SeaDrill’s short-term debt coverage ratio equals 1.61 for the last 12 months.  This means that the company is generating less than twice the cash flow it needs from operations to pay off all of its short-term obligations.  Taken by itself, this ratio would indicate that the dividend is pretty tenuous and would also indicate that there is insufficient operating income to offset a slightly lower liquidity position if that were indicated by the company’s quick ratio.

Valuation ratios

There are two important ratios that can help you identify companies with good value characteristics.

Price-to-sales ratio. We rank companies with low price-to-sales ratios higher than those companies whose stock is pricey relative to the sales being generated.  You can calculate the ratio by dividing the stock price at the end of 4Q2010 ($33.92) by sales per share ($9.17).  SeaDrill’s price-to-sales ratio for the last twelve months is 3.70, which is not better than our 2.00 rule of thumb ratio that we use to indicate good value.

Price-to-earnings ratio (P/E). Also known as the price-to-earnings multiple, this ratio tells you how expensive the stock is from a price standpoint given earnings that the stock is generating.  Historically, stocks are a good value when the ratio or multiple is below 10, but we consider stocks that have a P/E of less than 12 – the lower the ratio the better.  You can calculate the ratio by dividing the stock’s price by the earnings per share being generated.  SeaDrill’s price-to-earnings ratio for the last 12 months was is 12.85 ($33.92 stock price divided by $2.64 per share).  It is about the higher today (close price on 2/25/2011 of $37.32 divided by $2.64 EPS).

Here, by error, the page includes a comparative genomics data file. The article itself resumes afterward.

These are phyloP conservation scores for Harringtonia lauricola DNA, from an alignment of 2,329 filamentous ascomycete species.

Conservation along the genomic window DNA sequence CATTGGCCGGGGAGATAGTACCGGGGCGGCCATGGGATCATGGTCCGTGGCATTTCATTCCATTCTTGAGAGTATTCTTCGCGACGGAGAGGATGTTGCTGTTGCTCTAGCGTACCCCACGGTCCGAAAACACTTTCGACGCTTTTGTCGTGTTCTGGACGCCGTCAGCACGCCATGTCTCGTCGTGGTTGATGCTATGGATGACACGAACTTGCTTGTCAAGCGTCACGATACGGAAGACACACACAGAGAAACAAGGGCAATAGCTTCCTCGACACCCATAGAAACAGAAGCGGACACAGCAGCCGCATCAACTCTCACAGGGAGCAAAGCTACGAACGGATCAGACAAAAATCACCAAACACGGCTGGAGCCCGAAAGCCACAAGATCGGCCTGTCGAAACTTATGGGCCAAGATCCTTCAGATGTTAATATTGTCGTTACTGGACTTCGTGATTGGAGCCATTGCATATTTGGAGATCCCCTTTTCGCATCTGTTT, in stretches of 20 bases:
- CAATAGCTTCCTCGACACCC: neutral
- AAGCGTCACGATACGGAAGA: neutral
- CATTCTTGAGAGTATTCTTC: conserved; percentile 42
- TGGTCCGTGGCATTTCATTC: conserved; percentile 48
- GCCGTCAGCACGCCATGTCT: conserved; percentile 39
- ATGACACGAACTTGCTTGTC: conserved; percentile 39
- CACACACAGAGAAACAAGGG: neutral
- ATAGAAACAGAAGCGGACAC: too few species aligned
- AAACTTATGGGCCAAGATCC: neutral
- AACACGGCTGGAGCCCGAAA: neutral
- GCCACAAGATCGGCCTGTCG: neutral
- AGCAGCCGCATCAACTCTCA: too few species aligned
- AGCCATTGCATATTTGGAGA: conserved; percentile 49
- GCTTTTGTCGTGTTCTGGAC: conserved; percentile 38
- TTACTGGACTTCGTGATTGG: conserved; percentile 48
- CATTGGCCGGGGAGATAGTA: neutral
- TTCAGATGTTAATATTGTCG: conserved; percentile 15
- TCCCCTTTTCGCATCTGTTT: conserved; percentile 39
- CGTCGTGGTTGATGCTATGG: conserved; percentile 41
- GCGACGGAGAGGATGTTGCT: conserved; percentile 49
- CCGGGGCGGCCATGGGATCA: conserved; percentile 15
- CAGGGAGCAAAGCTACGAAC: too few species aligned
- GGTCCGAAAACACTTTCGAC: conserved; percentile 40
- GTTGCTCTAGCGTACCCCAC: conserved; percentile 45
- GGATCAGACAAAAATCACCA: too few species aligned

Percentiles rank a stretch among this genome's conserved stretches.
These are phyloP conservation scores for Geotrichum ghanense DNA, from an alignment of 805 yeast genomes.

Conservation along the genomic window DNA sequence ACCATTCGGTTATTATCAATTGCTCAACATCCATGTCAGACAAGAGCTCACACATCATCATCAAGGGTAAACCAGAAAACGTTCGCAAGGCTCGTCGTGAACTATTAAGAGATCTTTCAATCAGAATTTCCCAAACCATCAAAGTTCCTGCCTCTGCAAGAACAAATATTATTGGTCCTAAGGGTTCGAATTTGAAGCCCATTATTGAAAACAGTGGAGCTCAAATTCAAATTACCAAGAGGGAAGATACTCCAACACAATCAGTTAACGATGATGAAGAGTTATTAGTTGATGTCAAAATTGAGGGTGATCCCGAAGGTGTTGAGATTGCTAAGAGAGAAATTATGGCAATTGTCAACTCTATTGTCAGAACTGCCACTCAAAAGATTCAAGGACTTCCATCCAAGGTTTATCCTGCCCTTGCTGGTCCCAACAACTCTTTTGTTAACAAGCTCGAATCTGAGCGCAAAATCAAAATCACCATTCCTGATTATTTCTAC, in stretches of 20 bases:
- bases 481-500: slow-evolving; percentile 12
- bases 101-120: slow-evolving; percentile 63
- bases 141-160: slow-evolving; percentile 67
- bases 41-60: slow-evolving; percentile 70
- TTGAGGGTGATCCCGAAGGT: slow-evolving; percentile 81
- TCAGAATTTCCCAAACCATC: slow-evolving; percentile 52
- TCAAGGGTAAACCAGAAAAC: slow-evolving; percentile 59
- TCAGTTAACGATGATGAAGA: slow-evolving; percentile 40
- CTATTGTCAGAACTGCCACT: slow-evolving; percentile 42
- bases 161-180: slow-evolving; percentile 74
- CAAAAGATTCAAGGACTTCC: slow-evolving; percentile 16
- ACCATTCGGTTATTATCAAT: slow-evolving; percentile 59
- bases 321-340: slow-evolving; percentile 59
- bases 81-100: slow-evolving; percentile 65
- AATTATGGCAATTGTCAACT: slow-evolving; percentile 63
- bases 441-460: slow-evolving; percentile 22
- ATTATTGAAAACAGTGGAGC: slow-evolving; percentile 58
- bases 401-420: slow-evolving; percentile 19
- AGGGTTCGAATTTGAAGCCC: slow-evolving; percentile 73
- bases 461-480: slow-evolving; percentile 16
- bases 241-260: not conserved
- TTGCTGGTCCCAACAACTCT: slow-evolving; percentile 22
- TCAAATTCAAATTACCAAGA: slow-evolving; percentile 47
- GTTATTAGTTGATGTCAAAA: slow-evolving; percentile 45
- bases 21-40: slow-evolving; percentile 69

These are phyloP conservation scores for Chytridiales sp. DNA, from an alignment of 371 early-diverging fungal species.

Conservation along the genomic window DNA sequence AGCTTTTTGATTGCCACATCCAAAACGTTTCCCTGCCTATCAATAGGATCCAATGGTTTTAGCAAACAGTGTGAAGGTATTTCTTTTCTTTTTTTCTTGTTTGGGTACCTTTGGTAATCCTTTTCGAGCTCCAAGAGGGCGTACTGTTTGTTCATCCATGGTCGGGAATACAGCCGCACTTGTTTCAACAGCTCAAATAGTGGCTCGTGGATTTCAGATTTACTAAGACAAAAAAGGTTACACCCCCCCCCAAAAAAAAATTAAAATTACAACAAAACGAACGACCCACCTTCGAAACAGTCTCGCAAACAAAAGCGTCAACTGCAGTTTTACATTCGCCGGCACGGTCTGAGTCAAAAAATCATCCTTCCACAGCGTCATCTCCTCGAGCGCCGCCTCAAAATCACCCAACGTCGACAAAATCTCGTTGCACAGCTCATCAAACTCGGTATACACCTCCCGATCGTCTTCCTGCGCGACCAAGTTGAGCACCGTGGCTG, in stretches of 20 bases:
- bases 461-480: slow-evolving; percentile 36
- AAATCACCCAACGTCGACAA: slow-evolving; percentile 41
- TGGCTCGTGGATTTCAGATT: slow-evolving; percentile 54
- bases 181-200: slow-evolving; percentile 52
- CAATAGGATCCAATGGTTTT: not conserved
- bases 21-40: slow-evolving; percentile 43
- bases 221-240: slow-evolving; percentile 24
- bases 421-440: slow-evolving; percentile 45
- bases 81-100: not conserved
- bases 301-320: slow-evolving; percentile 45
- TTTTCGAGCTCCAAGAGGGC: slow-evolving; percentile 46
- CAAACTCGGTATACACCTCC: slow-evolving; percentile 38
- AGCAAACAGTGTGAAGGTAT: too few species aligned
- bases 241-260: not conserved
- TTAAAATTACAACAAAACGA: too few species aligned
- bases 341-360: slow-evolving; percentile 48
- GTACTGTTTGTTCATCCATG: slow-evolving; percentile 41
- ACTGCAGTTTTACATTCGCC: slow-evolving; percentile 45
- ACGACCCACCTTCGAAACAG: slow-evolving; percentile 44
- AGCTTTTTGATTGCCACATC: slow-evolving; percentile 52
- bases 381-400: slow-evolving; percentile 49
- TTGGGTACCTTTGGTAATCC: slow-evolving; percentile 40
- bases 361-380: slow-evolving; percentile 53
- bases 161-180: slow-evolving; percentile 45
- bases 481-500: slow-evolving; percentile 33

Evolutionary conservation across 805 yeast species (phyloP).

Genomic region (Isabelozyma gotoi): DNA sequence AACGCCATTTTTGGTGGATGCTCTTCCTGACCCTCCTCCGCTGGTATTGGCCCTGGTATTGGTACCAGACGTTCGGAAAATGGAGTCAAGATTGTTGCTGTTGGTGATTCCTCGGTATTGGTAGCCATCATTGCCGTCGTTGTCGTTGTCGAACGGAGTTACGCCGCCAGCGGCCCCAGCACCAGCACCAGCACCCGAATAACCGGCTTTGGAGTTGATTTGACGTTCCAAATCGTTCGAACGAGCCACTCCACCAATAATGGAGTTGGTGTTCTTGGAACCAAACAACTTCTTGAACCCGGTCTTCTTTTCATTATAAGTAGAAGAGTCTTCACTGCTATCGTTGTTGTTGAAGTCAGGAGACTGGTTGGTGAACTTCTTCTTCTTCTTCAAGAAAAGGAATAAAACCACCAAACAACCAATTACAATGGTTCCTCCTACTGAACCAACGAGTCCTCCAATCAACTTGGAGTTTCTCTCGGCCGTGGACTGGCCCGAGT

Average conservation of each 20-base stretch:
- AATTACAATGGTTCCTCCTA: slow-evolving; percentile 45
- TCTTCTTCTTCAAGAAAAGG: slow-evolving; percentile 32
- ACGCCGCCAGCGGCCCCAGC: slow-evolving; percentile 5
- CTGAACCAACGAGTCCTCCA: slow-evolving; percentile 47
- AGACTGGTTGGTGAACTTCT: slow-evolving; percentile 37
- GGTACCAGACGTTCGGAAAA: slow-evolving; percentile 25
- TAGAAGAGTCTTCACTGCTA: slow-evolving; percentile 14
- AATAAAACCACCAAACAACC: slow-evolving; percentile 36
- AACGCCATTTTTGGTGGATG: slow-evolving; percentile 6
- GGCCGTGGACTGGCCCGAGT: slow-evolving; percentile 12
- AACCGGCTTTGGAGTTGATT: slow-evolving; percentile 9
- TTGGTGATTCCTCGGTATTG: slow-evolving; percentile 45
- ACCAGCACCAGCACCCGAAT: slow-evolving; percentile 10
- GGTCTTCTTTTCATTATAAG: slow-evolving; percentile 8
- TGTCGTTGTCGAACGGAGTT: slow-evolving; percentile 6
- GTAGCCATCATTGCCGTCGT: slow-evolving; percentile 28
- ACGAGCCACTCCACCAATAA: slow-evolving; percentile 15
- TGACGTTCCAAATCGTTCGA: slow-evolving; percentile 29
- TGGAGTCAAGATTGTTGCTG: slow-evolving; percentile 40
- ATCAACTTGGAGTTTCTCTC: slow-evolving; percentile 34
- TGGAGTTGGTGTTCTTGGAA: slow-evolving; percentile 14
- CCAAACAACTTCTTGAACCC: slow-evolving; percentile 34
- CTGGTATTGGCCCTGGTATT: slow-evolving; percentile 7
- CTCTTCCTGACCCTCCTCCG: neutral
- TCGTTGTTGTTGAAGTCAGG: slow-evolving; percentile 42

Dividend ratios

Dividend coverage ratio. This ratio shows how secure the dividend is based on the cash flow being generated by the company.  Instead of applying the cash flow to analyze whether the company can meet its debt obligations, we analyze this ratio to assess how easily the company can keep making its dividend payments.  To calculate this ratio, you divide cash flow per share ($3.73) by dividend per share ($2.23).  The higher the dividend coverage from cash flow, the better we like it.